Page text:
ALBUQUERQUE, N.M. — State Auditor Hector Balderas says the New Mexico Finance Authority never initiated the process to begin the agency’s fiscal 2011 audit — meaning the forged audit document NMFA showed to investors would have been rejected even if it had been submitted to his office.
Balderas said agencies must get approval from his office to have an audit done by an outside company — in NMFA’s case it was a national accounting firm. He said that since NMFA never sought permission, any audit generated would have been considered invalid and been rejected.
That, in turn, would have derailed a $25 million bond sale the Finance Authority held in April.
Meanwhile, a former NMFA accountant pleaded guilty Friday in an apparently unrelated case to stealing $59,000 from inactive NMFA accounts and was sentenced to probation.
The NMFA, which finances hundreds of millions of dollars in local public works projects around the state, has postponed a $40 million bond sale that was scheduled for next week. It has a $100 million sale scheduled for September.
A bond sale requires that investors be provided with a current audit to ensure the agency’s financial health.
Instead, investors were given a forged audit report allegedly drafted by former NMFA Controller Greg Campbell, who left the agency in June. State agencies are now investigating how the forgery went unnoticed and whether any money is missing.
Balderas told the Journal that communication between NMFA and his office ended after the NMFA 2010 audit was approved in March 2011, a red flag that something was wrong.
“It’s bizarre because NMFA was getting audited,” but should have known an unapproved audit was meaningless and they would have to start over, the state auditor said.
Balderas said that Campbell didn’t seek approval for an audit contract could mean he was planning a forgery on the 2011 report months before he allegedly drafted it.
The national firm under contract to perform the NMFA audit, Clifton Gunderson, has said it hasn’t completed the 2011 audit because it hasn’t received all financial documents it requested.
NMFA Chief Executive Rick May said the Baltimore-based auditor doing the work has been paid about $130,000.
“How would you pay out any auditor without making sure they’d been lawfully approved by our office?” Balderas asked.
Balderas’ office doesn’t allow agencies to fully pay their auditors until after the final report is approved each year.
May declined to comment on NMFA not seeking Balderas’ approval on the audit contract.
While NMFA managers are attempting to convince national credit agencies their internal controls are in order to retain the agency’s top-notch bond ratings, they were reminded this week the bogus audit was not the only instance of fraud in recent years.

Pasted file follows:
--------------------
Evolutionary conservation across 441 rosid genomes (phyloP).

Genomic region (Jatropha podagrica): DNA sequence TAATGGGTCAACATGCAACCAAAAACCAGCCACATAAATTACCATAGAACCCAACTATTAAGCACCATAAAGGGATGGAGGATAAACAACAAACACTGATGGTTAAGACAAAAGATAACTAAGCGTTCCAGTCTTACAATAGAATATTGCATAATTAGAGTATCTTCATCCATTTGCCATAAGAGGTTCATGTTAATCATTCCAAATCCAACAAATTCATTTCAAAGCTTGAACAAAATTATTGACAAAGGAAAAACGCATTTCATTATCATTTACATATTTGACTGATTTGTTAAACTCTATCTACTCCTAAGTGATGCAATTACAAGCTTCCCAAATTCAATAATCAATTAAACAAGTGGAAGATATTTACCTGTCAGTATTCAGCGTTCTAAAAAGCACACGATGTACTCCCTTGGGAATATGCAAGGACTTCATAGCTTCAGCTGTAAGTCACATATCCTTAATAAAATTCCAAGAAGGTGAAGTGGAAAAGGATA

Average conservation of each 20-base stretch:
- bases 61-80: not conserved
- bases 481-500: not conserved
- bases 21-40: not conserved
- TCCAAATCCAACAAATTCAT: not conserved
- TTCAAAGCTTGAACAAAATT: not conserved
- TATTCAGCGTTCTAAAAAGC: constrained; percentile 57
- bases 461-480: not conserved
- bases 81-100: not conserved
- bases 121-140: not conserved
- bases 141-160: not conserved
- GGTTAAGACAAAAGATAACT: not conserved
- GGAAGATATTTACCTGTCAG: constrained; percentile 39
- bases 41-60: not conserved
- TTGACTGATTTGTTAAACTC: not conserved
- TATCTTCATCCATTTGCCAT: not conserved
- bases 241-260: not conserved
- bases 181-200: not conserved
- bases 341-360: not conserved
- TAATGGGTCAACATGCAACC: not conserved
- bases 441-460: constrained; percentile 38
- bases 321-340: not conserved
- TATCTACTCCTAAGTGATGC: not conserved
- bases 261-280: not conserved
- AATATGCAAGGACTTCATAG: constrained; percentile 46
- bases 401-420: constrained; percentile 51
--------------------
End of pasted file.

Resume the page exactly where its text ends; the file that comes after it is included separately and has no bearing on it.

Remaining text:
Former NMFA accountant Valerie Sandoval admitted in state District Court to stealing $59,000 from idle NMFA accounts from August to December 2009, the state Taxation and Revenue Department said Friday.
The former NMFA employee pleaded guilty to felony tax evasion for repeatedly transferring money from NMFA to the bank accounts of a friend.
She was sentenced to five years’ probation. Santa Fe District Judge Michael Vigil demanded that Sandoval, of Bernalillo, repay the stolen money plus $3,500 in taxes.
NMFA officials say the 2009 theft, which occurred over a five-month period before it was investigated, is unrelated to the forged 2011 audit uncovered this month.
“That and this employee (incident) appears to be completely unrelated,” May said. “The time span is 2 1/2 years apart.”
The recent audit scam went undetected between March and July. The document was withdrawn last week after the Office of the State Auditor notified the agency no real audit had been filed for the 2011 fiscal year.
National credit rating agencies Moody’s and Standard & Poor’s have placed about $1.3 billion in outstanding NMFA debt on watch for downgraded credit ratings after the forged audit was discovered.
Standard & Poor’s wrote in a statement this week that it will review on behalf of bond investors whether NMFA can effectively catch fraud within its organization.
“The potential lack of oversight or fraud regarding the authority’s financial position could result in a lower rating,” Standard & Poor’s said.
A lower bond rating for NMFA could mean New Mexico municipalities and school districts will pay more to borrow money for capital projects.
NMFA Board Chairwoman Nann Winter, who was appointed this week, said she hopes the thorough, independent investigation being conducted at NMFA will determine the strength of the agency’s internal controls.
“All I can say is that we’ve put the process in place to get to the bottom of that,” Winter said.
— This article appeared on page A1 of the Albuquerque Journal